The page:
Faith leaders call for mercy, immigration reform, end to deportations

Ernesto Vega of the Archdiocese of Los Angeles Hispanic ministry, listens as Archbishop Jose H. Gomez leads an interfaith prayer service for the immigrant community Nov. 10 at the Cathedral of Our Lady of the Angels in Los Angeles. (CNS/Reuters)

Ernesto Vega of the Archdiocese of Los Angeles Hispanic ministry listens as Archbishop Jose H. Gomez leads an interfaith prayer service for the immigrant community Nov. 10 at the Cathedral of Our Lady of the Angels in Los Angeles. (CNS/Reuters)

By J.D. Long-Garcia
Catholic News Service

LOS ANGELES (CNS) — Archbishop Jose H. Gomez of Los Angeles called for mercy and an end to deportations as he led religious leaders in an interfaith prayer service Nov. 10 for peace, solidarity and unity at the Cathedral of Our Lady of the Angels.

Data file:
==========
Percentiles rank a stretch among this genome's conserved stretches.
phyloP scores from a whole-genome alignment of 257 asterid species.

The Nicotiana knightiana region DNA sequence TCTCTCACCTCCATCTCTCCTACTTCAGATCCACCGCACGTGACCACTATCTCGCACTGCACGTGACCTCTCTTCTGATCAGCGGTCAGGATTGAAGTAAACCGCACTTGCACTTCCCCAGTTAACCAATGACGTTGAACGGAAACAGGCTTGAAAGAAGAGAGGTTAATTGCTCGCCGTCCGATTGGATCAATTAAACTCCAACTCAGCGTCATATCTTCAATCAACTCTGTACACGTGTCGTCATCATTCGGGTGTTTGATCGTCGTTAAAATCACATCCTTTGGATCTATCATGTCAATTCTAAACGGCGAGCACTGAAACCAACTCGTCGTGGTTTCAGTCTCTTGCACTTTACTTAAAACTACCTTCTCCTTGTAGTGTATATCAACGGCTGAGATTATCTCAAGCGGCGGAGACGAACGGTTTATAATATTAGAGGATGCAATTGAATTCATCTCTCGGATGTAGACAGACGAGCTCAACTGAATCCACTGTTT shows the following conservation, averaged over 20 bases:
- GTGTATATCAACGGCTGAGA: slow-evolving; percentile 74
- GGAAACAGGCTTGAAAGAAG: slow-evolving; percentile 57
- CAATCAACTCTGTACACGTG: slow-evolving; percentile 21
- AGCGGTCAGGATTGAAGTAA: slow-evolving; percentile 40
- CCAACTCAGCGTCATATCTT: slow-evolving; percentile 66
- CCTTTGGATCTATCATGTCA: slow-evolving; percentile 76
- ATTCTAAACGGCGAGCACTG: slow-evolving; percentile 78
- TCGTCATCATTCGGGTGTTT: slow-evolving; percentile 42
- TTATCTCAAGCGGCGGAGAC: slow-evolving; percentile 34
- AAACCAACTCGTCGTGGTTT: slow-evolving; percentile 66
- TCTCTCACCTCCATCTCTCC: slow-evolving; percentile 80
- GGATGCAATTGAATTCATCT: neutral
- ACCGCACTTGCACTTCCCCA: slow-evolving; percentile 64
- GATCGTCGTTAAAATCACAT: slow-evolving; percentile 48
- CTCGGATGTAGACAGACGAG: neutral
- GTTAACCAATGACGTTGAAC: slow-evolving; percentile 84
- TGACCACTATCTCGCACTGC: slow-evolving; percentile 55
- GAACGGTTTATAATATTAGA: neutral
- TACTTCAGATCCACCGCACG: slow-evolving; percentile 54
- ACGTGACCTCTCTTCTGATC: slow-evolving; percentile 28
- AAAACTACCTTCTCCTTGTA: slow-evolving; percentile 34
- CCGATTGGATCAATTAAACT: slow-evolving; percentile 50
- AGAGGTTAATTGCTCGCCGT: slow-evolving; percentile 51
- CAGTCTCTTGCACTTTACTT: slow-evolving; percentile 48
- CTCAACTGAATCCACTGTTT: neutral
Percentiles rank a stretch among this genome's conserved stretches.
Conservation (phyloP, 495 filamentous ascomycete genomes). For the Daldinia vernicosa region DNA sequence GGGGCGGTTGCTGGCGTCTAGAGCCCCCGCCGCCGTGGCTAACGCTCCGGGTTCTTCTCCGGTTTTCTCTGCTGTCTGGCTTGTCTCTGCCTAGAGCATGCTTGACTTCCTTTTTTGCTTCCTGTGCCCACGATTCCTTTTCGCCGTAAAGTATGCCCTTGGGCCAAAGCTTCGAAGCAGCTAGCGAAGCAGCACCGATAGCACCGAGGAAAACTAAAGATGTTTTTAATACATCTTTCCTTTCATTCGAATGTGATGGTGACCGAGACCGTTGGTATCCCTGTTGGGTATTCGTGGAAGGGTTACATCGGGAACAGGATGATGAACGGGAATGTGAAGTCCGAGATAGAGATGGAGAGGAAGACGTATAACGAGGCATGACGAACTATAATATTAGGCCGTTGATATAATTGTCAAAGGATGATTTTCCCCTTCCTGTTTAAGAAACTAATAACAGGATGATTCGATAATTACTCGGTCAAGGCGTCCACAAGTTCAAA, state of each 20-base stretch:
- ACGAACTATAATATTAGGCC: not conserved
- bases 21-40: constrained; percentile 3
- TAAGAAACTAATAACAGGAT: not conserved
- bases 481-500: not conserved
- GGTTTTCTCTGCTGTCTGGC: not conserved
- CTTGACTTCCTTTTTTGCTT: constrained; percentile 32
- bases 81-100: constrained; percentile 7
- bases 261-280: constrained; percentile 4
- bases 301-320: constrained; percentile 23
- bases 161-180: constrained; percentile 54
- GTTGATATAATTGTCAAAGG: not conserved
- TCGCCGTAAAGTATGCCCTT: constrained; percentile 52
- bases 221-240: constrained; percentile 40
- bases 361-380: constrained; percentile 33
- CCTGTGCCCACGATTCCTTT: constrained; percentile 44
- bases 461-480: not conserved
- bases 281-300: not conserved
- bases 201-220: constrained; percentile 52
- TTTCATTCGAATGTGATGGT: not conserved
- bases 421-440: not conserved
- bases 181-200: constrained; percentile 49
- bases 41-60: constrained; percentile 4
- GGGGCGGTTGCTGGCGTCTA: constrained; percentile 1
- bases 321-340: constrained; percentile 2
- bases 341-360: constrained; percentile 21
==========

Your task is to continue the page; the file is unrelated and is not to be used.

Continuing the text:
“In this country, we need to start building bridges and bringing people together,” he said. “We need to reach out to those who are hurting. Now is the time to build unity and heal communities, through our love for our neighbor and our care for those in need. That’s what tonight is about. Not politics. It’s about people.”

The archbishop and Los Angeles Mayor Eric Garcetti organized the prayer service as a sign of unity and solidarity amid the uncertainty and fear that has followed the Nov. 8 elections. The archbishop drew particular attention to immigrant communities.